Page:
Does FDI Mode of Entry Matter for Economic Performance? - The Case of Korea
This paper attempted to empirically test the proposition that unlike the typical concern against M&A, there is little difference in firm performance by modes of FDI entry. If this is the case, there is no reason to prefer other modes of entry over M&A. The major contribution of this paper is that it calls into question the current classification scheme of mode of FDI entry, on which government tax incentives are based. This paper corrects for this, reclassifying the modes of entry through detailed analysis of each investment case to reflect as much as possible actual complexity of the cross border investment deal. The empirical part of this paper confirms, even after reclassifying the mode of entry into three groups, that there are indeed no significant differences between greenfield, M&A and P&A in terms of corporate performance (measured by various profitability measures) and subsequent investment behavior (measured by changes in total assets). As shown through the case studies, the main reason behind this result is that at the time of entry, investing multinationals and target domestic companies employ complex deals, mixing various modes within a single investment case. Therefore, when the impact analysis is made at the level of the firm, which is a reasonable thing to do, it is not surprising to find that there are no differences between the various modes. Further, sequential investment may take different forms from the original mode of entry, making it difficult to alienate economic impact of each part of a single investment deal over time. An important policy implication of this result is that there is no logical foundation to provide tax incentives on the basis of mode of FDI entry, which assumes that different modes of entry will have differential economic impact on the host country. The tax incentives for FDI, which are granted for the FDI of an acquisition of newly issued stocks, should be changed. Especially, the tax incentives for the FDI in the mode of P&A should be abolished, because there is no difference between the modes of P&A and M&A in terms of economic substance.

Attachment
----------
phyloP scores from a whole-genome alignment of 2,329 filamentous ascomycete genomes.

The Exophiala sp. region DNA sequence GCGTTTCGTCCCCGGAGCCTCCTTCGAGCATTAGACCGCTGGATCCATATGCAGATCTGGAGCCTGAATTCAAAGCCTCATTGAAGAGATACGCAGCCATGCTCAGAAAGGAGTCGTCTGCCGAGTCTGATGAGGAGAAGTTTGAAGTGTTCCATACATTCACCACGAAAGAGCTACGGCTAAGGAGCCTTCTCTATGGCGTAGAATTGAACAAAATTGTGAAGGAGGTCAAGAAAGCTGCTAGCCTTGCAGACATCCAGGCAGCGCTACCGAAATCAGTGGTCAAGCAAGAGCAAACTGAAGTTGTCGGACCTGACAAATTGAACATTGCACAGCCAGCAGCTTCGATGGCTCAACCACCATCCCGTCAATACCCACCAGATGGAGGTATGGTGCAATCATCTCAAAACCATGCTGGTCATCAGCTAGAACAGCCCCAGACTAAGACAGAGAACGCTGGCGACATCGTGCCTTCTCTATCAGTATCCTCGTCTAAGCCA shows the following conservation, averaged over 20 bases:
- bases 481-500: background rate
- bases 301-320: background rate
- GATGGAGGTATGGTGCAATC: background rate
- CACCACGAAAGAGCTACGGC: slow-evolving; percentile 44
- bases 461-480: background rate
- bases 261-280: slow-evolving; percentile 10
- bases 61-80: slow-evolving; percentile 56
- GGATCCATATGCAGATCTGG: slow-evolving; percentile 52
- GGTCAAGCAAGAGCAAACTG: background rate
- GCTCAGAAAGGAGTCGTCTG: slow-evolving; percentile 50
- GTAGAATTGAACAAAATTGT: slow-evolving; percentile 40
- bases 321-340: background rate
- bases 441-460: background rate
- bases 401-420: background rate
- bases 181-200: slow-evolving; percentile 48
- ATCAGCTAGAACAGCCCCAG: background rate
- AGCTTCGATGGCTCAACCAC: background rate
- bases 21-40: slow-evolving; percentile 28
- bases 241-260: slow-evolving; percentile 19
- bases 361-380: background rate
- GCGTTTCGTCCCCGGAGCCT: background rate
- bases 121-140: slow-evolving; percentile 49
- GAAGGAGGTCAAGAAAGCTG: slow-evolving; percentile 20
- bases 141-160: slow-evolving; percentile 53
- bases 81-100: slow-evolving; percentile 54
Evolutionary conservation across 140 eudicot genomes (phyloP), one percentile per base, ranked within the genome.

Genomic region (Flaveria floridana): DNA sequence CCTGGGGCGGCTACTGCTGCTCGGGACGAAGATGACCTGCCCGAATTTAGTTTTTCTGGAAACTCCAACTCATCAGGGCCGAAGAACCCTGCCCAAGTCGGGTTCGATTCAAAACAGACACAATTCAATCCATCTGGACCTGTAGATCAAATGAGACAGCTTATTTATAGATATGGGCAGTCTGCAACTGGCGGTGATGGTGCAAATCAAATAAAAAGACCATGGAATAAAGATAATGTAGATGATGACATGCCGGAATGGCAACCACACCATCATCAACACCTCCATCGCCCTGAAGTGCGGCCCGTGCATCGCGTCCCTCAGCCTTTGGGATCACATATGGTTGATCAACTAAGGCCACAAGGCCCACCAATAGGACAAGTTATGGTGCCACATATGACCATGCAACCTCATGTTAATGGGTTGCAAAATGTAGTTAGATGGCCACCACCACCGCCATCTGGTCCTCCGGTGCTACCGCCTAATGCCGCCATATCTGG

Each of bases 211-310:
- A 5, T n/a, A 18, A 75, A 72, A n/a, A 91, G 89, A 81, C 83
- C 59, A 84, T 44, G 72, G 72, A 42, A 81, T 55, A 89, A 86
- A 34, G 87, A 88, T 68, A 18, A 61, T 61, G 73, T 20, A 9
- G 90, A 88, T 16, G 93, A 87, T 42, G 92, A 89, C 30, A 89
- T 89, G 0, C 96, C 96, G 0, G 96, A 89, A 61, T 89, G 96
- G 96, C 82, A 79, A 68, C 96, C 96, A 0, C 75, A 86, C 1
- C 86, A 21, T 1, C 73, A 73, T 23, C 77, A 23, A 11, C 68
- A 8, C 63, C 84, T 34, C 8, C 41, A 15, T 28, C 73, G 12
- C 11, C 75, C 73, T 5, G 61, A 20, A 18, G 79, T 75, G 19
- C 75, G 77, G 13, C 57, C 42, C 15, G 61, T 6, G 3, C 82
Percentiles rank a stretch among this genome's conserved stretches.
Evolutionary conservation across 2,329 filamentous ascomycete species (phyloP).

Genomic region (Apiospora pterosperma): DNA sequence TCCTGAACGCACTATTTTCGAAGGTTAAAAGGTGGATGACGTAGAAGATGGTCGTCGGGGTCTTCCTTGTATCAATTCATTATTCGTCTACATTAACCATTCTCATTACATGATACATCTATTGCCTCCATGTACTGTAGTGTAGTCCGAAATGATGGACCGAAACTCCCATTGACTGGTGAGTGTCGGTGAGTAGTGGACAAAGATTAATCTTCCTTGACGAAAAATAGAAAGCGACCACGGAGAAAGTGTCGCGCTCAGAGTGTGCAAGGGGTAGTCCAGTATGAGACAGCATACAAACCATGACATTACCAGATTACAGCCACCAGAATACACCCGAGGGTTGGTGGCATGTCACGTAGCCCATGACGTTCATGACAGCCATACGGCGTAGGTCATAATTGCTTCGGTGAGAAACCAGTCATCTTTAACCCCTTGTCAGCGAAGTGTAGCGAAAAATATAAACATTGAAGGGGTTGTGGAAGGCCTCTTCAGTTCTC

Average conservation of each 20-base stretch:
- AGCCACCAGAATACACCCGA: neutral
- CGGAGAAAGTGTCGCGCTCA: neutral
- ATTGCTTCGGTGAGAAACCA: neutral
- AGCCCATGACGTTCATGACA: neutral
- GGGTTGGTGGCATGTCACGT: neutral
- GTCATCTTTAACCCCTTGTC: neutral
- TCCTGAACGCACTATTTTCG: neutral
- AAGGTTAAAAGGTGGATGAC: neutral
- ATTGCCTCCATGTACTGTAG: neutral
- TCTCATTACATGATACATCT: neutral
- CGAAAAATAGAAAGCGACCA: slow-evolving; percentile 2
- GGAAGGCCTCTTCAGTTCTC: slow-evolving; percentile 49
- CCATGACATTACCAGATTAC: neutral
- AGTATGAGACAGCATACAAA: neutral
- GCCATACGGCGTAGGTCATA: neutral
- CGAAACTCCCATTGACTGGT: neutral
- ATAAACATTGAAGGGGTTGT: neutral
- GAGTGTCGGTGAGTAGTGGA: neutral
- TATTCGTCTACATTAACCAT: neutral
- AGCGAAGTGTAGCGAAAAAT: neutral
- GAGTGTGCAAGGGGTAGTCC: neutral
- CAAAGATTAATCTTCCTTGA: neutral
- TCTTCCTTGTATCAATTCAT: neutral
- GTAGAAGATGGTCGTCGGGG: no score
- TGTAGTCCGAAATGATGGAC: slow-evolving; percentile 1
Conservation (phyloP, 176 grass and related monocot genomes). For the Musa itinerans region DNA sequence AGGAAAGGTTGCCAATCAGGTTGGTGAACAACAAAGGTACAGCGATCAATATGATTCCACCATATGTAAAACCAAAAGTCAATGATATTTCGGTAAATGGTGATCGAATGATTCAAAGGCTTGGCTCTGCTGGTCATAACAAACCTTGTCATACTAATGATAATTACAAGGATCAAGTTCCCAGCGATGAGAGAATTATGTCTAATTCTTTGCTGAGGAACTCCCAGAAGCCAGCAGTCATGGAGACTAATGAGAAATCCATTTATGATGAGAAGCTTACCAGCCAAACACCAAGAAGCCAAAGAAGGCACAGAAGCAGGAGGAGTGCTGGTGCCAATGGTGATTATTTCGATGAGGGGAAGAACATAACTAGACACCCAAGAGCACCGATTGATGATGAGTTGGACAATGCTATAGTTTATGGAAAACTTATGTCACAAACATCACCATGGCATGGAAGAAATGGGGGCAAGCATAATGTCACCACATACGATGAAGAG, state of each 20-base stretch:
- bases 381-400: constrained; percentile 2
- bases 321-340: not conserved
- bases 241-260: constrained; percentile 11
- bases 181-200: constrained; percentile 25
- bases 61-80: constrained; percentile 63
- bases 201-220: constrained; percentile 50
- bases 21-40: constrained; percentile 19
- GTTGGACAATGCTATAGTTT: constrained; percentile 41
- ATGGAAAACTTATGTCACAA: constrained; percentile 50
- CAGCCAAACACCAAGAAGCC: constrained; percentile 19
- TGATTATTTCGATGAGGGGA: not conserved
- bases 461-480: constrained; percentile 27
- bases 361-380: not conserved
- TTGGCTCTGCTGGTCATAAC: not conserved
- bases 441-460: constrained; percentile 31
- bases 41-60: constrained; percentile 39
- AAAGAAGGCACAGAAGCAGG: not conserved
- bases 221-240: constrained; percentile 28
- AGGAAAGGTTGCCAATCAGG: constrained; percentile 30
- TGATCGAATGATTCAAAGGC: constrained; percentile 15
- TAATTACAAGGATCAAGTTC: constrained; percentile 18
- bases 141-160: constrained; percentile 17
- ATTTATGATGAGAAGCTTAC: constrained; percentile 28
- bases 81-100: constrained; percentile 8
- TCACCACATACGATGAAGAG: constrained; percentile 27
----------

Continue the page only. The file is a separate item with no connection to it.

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- Robert E. Lipsey, 2002. "Home and Host Country Effects of FDI," NBER Working Papers 9293, National Bureau of Economic Research, Inc.
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